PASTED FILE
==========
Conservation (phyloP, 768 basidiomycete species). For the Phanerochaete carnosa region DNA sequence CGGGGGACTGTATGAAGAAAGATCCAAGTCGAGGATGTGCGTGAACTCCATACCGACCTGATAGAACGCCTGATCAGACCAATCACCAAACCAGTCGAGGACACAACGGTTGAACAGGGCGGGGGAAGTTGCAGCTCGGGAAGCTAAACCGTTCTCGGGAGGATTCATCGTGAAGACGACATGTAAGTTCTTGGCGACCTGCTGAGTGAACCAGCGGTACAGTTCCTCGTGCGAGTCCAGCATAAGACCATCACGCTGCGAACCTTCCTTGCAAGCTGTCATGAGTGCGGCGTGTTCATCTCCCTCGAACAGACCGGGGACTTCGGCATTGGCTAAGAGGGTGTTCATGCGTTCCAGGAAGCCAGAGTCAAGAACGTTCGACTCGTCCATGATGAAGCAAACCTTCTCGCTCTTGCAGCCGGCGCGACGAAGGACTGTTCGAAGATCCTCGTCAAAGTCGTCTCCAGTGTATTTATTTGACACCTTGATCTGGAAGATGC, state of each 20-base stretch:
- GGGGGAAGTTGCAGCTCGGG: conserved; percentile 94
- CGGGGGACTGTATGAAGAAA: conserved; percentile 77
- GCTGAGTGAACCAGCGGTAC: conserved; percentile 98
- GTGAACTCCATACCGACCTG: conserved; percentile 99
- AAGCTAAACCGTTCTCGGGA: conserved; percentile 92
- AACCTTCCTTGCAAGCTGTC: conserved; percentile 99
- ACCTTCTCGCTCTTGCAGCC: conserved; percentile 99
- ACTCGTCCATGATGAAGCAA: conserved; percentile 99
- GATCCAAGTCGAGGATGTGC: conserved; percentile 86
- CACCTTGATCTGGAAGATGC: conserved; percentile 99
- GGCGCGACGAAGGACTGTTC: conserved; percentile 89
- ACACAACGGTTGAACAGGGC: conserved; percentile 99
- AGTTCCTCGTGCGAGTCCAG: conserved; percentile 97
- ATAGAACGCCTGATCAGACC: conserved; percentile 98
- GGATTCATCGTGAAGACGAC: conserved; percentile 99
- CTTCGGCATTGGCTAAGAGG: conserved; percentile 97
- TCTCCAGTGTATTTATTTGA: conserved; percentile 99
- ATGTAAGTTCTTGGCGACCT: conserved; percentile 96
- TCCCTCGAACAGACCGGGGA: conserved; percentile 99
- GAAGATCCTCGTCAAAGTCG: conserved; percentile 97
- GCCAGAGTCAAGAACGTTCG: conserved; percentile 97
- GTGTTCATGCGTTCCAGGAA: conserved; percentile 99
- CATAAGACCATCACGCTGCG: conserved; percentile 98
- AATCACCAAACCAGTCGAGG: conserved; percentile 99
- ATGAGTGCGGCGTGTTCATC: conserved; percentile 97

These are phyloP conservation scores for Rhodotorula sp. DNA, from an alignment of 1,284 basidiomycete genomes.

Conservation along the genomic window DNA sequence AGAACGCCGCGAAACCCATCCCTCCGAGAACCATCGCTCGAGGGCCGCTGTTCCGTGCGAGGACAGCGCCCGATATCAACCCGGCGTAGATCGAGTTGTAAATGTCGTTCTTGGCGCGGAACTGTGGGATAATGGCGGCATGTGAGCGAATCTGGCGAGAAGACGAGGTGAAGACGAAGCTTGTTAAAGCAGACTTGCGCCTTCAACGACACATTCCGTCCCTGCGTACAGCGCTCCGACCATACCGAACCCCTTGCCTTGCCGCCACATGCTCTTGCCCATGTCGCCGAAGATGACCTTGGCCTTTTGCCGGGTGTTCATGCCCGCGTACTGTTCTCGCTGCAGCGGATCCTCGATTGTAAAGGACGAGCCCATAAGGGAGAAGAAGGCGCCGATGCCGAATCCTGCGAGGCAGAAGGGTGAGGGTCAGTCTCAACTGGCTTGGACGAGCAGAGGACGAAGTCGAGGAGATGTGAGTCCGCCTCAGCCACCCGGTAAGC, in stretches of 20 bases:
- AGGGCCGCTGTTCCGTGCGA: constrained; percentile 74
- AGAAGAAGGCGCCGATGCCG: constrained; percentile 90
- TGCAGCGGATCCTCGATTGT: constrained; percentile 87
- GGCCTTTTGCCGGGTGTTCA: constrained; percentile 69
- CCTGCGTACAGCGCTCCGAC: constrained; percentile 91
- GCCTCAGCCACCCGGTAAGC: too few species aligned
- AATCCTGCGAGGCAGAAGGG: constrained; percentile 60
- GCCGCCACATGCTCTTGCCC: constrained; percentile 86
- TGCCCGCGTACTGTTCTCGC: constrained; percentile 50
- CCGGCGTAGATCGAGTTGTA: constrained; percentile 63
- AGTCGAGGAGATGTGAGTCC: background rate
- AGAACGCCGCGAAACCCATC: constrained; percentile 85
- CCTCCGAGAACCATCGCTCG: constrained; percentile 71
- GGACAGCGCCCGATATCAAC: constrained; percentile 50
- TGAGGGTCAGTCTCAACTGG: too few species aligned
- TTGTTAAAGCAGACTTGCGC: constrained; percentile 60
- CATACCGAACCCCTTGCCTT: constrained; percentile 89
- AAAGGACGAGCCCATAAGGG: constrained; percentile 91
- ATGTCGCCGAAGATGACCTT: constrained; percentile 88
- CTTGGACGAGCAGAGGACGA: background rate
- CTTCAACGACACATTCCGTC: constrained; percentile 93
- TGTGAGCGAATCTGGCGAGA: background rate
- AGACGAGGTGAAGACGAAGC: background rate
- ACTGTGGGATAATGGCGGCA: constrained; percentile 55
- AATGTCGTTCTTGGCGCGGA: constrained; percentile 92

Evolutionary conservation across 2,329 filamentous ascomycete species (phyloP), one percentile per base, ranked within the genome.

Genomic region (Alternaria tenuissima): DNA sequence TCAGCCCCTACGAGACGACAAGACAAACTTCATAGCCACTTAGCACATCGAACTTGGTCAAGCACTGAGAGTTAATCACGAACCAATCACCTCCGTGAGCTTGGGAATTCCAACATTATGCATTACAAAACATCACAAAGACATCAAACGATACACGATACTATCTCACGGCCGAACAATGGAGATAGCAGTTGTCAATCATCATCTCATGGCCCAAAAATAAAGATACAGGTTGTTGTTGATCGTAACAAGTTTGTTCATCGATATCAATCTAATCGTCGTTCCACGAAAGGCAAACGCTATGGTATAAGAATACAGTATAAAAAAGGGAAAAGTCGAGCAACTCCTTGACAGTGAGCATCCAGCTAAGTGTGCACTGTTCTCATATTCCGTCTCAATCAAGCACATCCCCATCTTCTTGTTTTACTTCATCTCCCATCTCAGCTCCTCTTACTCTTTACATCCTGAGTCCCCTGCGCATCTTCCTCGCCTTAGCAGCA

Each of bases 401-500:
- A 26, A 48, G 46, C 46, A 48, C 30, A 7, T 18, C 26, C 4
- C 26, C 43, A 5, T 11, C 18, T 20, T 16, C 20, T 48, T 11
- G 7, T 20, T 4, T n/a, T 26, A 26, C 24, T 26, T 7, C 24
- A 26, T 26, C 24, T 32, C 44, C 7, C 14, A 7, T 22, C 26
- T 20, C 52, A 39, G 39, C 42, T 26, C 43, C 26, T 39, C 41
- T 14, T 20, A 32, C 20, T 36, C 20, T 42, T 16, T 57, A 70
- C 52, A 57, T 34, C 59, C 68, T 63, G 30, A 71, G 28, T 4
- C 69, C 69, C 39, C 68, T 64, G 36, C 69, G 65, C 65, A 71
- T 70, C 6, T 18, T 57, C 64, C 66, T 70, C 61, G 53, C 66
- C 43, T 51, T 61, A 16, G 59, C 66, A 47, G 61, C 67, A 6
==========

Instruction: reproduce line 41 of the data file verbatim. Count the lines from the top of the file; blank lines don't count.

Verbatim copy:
- CCTCCGAGAACCATCGCTCG: constrained; percentile 71